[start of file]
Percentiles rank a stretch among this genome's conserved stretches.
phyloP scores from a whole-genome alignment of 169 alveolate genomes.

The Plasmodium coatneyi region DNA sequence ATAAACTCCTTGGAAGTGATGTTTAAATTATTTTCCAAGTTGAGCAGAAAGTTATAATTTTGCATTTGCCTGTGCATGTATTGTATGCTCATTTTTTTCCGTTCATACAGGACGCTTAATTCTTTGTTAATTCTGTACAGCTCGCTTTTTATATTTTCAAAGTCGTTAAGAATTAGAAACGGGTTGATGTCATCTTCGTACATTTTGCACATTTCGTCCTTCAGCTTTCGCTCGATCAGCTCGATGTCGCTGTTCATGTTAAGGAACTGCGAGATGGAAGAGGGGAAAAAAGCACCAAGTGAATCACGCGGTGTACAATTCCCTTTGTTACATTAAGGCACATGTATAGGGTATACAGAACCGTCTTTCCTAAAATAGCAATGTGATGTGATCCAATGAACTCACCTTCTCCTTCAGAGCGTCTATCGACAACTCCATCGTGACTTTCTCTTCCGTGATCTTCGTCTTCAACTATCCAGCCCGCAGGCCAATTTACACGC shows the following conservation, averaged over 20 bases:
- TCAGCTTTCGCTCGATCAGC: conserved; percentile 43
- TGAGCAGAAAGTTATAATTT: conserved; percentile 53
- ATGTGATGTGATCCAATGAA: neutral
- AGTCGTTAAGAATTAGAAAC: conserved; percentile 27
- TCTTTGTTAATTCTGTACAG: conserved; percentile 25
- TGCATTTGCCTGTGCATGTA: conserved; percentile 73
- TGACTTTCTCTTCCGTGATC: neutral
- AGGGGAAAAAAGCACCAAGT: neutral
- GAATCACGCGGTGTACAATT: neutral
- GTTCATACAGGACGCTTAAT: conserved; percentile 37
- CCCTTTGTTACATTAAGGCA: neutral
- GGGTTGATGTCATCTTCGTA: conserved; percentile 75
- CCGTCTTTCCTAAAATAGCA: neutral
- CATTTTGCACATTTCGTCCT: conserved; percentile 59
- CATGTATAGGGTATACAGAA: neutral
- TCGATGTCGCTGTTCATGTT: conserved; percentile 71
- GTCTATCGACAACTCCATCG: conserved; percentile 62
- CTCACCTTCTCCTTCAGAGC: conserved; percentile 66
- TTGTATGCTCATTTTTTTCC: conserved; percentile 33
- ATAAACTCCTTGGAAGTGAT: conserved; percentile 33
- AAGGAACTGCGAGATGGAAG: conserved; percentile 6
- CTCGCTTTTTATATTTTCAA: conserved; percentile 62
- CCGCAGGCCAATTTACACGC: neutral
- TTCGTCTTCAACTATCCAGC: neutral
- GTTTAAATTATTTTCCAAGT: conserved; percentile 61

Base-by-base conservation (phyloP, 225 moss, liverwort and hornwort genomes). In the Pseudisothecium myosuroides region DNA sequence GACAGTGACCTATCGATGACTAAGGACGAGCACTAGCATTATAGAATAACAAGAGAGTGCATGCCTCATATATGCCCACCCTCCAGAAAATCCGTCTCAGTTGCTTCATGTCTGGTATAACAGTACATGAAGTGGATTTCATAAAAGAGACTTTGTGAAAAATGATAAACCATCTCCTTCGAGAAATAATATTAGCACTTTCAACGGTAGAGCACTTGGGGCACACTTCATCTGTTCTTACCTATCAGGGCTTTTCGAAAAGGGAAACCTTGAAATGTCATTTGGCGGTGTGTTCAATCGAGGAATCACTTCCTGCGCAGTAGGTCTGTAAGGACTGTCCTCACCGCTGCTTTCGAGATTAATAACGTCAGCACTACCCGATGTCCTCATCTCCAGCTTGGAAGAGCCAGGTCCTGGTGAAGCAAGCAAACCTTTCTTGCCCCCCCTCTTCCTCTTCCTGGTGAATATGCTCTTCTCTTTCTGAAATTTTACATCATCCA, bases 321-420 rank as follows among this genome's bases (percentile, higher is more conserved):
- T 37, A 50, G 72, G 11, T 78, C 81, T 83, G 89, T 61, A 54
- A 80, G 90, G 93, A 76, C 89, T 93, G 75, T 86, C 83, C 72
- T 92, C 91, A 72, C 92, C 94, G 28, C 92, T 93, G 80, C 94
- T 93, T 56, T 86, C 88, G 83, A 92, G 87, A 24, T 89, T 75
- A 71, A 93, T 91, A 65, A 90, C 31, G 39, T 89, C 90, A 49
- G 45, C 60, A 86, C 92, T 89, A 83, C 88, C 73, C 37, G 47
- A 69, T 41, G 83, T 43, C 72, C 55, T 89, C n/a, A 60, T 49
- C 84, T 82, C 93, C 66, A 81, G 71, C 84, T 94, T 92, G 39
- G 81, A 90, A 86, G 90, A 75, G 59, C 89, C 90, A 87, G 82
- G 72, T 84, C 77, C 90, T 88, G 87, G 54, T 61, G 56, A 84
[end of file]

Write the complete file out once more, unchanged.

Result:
Percentiles rank a stretch among this genome's conserved stretches.
phyloP scores from a whole-genome alignment of 169 alveolate genomes.

The Plasmodium coatneyi region DNA sequence ATAAACTCCTTGGAAGTGATGTTTAAATTATTTTCCAAGTTGAGCAGAAAGTTATAATTTTGCATTTGCCTGTGCATGTATTGTATGCTCATTTTTTTCCGTTCATACAGGACGCTTAATTCTTTGTTAATTCTGTACAGCTCGCTTTTTATATTTTCAAAGTCGTTAAGAATTAGAAACGGGTTGATGTCATCTTCGTACATTTTGCACATTTCGTCCTTCAGCTTTCGCTCGATCAGCTCGATGTCGCTGTTCATGTTAAGGAACTGCGAGATGGAAGAGGGGAAAAAAGCACCAAGTGAATCACGCGGTGTACAATTCCCTTTGTTACATTAAGGCACATGTATAGGGTATACAGAACCGTCTTTCCTAAAATAGCAATGTGATGTGATCCAATGAACTCACCTTCTCCTTCAGAGCGTCTATCGACAACTCCATCGTGACTTTCTCTTCCGTGATCTTCGTCTTCAACTATCCAGCCCGCAGGCCAATTTACACGC shows the following conservation, averaged over 20 bases:
- TCAGCTTTCGCTCGATCAGC: conserved; percentile 43
- TGAGCAGAAAGTTATAATTT: conserved; percentile 53
- ATGTGATGTGATCCAATGAA: neutral
- AGTCGTTAAGAATTAGAAAC: conserved; percentile 27
- TCTTTGTTAATTCTGTACAG: conserved; percentile 25
- TGCATTTGCCTGTGCATGTA: conserved; percentile 73
- TGACTTTCTCTTCCGTGATC: neutral
- AGGGGAAAAAAGCACCAAGT: neutral
- GAATCACGCGGTGTACAATT: neutral
- GTTCATACAGGACGCTTAAT: conserved; percentile 37
- CCCTTTGTTACATTAAGGCA: neutral
- GGGTTGATGTCATCTTCGTA: conserved; percentile 75
- CCGTCTTTCCTAAAATAGCA: neutral
- CATTTTGCACATTTCGTCCT: conserved; percentile 59
- CATGTATAGGGTATACAGAA: neutral
- TCGATGTCGCTGTTCATGTT: conserved; percentile 71
- GTCTATCGACAACTCCATCG: conserved; percentile 62
- CTCACCTTCTCCTTCAGAGC: conserved; percentile 66
- TTGTATGCTCATTTTTTTCC: conserved; percentile 33
- ATAAACTCCTTGGAAGTGAT: conserved; percentile 33
- AAGGAACTGCGAGATGGAAG: conserved; percentile 6
- CTCGCTTTTTATATTTTCAA: conserved; percentile 62
- CCGCAGGCCAATTTACACGC: neutral
- TTCGTCTTCAACTATCCAGC: neutral
- GTTTAAATTATTTTCCAAGT: conserved; percentile 61

Base-by-base conservation (phyloP, 225 moss, liverwort and hornwort genomes). In the Pseudisothecium myosuroides region DNA sequence GACAGTGACCTATCGATGACTAAGGACGAGCACTAGCATTATAGAATAACAAGAGAGTGCATGCCTCATATATGCCCACCCTCCAGAAAATCCGTCTCAGTTGCTTCATGTCTGGTATAACAGTACATGAAGTGGATTTCATAAAAGAGACTTTGTGAAAAATGATAAACCATCTCCTTCGAGAAATAATATTAGCACTTTCAACGGTAGAGCACTTGGGGCACACTTCATCTGTTCTTACCTATCAGGGCTTTTCGAAAAGGGAAACCTTGAAATGTCATTTGGCGGTGTGTTCAATCGAGGAATCACTTCCTGCGCAGTAGGTCTGTAAGGACTGTCCTCACCGCTGCTTTCGAGATTAATAACGTCAGCACTACCCGATGTCCTCATCTCCAGCTTGGAAGAGCCAGGTCCTGGTGAAGCAAGCAAACCTTTCTTGCCCCCCCTCTTCCTCTTCCTGGTGAATATGCTCTTCTCTTTCTGAAATTTTACATCATCCA, bases 321-420 rank as follows among this genome's bases (percentile, higher is more conserved):
- T 37, A 50, G 72, G 11, T 78, C 81, T 83, G 89, T 61, A 54
- A 80, G 90, G 93, A 76, C 89, T 93, G 75, T 86, C 83, C 72
- T 92, C 91, A 72, C 92, C 94, G 28, C 92, T 93, G 80, C 94
- T 93, T 56, T 86, C 88, G 83, A 92, G 87, A 24, T 89, T 75
- A 71, A 93, T 91, A 65, A 90, C 31, G 39, T 89, C 90, A 49
- G 45, C 60, A 86, C 92, T 89, A 83, C 88, C 73, C 37, G 47
- A 69, T 41, G 83, T 43, C 72, C 55, T 89, C n/a, A 60, T 49
- C 84, T 82, C 93, C 66, A 81, G 71, C 84, T 94, T 92, G 39
- G 81, A 90, A 86, G 90, A 75, G 59, C 89, C 90, A 87, G 82
- G 72, T 84, C 77, C 90, T 88, G 87, G 54, T 61, G 56, A 84